Nebraska, joined by Republican attorney generals of six other states, filed suit in federal court today challenging the Obama administration's policy requiring most health insurance plans to cover preventive services for women, including contraception and the morning-after pill, without a co-pay.
The states argue the policy forces religious schools, non-profits and employers to violate their religious and faith-based beliefs by providing insurance plans covering services that conflict with those beliefs.
The suit, filed in the U.S. District Court District of Nebraska, argues, "The First Amendment has for centuries, served as a rampart against government interference with religious liberty. "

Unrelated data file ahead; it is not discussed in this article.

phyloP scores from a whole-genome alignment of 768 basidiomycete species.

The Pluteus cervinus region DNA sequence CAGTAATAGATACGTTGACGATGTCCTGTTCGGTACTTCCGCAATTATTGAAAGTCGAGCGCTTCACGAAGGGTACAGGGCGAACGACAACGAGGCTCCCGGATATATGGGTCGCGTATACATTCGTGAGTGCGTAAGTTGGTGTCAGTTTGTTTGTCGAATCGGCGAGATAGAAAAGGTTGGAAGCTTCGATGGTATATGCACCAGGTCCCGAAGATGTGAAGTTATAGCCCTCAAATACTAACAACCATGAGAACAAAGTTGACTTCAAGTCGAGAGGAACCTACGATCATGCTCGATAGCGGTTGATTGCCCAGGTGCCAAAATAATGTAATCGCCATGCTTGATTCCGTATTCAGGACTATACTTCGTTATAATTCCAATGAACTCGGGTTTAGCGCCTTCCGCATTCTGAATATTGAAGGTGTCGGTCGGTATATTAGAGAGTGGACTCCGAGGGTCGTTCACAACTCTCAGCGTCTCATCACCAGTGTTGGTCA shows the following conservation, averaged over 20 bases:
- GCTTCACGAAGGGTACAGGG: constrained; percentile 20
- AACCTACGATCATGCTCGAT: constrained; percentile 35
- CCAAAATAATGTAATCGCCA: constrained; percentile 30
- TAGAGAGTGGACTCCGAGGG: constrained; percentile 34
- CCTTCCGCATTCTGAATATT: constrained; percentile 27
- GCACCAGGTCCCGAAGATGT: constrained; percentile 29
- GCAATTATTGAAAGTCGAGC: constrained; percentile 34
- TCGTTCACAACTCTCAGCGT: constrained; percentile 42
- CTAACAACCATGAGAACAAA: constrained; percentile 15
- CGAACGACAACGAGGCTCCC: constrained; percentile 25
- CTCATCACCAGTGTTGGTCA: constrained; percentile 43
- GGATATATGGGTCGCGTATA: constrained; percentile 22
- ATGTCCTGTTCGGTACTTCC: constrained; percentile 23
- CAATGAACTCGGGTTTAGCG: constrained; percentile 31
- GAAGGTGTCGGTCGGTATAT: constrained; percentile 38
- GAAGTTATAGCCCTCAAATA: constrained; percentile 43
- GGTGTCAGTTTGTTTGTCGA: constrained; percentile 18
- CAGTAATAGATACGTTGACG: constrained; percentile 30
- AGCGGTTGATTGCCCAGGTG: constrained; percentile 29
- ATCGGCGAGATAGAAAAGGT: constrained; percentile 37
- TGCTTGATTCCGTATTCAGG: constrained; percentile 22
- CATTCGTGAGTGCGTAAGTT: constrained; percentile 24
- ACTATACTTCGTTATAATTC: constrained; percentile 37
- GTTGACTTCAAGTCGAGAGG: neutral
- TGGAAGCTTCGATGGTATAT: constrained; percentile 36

The Obama administration altered the policy in early February amid fierce criticism from advocates of religious liberty.
The president announced an accommodation that would allow women to obtain free contraception by obtaining it directly from the insurance company if their employers object to it out of religious concerns.
But the attorneys general reject the accommodation. Michigan Attorney General Bill Schuette said in a statement, "Any rule, regulation or law that forces faith-based institutions to provide for services that violate their free exercise of religion, or that penalizes them for failing to kneel at the altar of government, is a flat-out violation of the First Amendment."
The states joining Nebraska are Michigan, Florida, Ohio, Oklahoma, South Carolina and Texas.
Co-plaintiffs in the lawsuit are two individuals, two nonprofit corporations (Catholic Social Services and the Catholic Mutual Relief Society of America) and Pius X Catholic High School (in Nebraska).